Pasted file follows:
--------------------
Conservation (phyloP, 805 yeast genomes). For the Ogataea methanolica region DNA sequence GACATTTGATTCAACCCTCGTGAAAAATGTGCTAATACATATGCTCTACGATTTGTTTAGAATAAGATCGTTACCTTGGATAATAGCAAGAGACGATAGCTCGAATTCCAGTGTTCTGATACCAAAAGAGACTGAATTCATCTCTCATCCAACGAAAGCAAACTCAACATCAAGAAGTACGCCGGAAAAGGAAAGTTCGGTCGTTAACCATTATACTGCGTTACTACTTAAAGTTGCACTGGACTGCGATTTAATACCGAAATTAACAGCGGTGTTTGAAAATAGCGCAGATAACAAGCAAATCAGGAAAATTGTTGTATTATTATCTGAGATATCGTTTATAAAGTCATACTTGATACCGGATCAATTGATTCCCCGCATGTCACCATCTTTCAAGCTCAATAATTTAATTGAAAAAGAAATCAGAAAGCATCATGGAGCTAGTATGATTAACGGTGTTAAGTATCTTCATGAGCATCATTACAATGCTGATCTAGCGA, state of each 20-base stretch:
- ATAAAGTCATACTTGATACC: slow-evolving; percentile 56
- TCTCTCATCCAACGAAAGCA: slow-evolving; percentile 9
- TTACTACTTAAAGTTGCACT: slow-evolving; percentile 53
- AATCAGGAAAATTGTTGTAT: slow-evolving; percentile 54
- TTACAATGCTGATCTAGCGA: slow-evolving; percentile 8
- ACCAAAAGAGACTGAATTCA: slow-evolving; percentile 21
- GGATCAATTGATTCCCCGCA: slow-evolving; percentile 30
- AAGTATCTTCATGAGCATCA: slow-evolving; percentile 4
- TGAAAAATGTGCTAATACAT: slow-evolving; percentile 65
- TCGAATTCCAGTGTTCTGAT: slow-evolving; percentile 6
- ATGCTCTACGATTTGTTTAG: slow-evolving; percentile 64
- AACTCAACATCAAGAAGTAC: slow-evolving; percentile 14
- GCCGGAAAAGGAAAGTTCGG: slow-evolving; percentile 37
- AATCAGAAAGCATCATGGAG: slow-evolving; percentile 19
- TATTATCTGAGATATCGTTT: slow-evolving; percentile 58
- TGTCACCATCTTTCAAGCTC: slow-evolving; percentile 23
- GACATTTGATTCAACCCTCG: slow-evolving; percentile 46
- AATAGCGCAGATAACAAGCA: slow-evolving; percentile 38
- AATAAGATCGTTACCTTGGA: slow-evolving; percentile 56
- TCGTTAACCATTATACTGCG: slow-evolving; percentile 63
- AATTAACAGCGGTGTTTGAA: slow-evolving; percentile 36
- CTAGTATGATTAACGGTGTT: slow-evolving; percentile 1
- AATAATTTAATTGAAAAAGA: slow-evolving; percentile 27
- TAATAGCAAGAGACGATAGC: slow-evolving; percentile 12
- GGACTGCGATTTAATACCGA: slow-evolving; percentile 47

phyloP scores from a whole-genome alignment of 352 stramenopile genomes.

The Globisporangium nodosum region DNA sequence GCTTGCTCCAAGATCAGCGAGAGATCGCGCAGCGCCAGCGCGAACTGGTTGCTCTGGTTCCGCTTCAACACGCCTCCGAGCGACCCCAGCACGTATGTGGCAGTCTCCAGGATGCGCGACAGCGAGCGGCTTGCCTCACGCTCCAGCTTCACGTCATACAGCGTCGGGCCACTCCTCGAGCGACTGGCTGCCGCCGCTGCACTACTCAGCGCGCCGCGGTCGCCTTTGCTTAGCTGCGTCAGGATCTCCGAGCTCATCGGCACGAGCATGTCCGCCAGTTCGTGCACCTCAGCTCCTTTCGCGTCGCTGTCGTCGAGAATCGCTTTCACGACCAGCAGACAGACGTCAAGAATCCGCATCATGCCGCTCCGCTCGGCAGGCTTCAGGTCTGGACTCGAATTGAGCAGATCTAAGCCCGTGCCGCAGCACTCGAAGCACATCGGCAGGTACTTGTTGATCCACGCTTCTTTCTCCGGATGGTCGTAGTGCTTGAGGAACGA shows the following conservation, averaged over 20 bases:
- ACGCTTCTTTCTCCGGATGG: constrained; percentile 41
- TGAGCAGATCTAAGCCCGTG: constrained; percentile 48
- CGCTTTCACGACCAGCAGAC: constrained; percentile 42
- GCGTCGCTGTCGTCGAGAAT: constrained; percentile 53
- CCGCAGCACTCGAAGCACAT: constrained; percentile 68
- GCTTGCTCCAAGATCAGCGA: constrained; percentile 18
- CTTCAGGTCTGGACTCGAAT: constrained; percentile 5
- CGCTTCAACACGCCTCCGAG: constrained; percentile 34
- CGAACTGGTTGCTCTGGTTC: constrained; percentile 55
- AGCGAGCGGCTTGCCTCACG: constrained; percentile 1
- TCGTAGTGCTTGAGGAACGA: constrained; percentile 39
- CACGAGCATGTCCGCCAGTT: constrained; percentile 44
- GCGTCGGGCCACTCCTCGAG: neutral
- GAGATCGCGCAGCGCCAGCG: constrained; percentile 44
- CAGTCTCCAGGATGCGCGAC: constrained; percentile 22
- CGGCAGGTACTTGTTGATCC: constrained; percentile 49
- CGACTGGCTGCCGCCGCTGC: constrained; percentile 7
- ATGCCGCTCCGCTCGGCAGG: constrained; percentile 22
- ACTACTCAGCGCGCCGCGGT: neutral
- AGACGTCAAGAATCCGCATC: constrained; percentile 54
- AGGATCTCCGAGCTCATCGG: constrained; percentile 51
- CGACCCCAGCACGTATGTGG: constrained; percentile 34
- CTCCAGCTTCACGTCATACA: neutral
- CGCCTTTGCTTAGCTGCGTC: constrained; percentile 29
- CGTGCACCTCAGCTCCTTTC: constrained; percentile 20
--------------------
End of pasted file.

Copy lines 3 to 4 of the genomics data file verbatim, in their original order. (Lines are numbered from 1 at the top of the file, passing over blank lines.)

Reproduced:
- TCTCTCATCCAACGAAAGCA: slow-evolving; percentile 9
- TTACTACTTAAAGTTGCACT: slow-evolving; percentile 53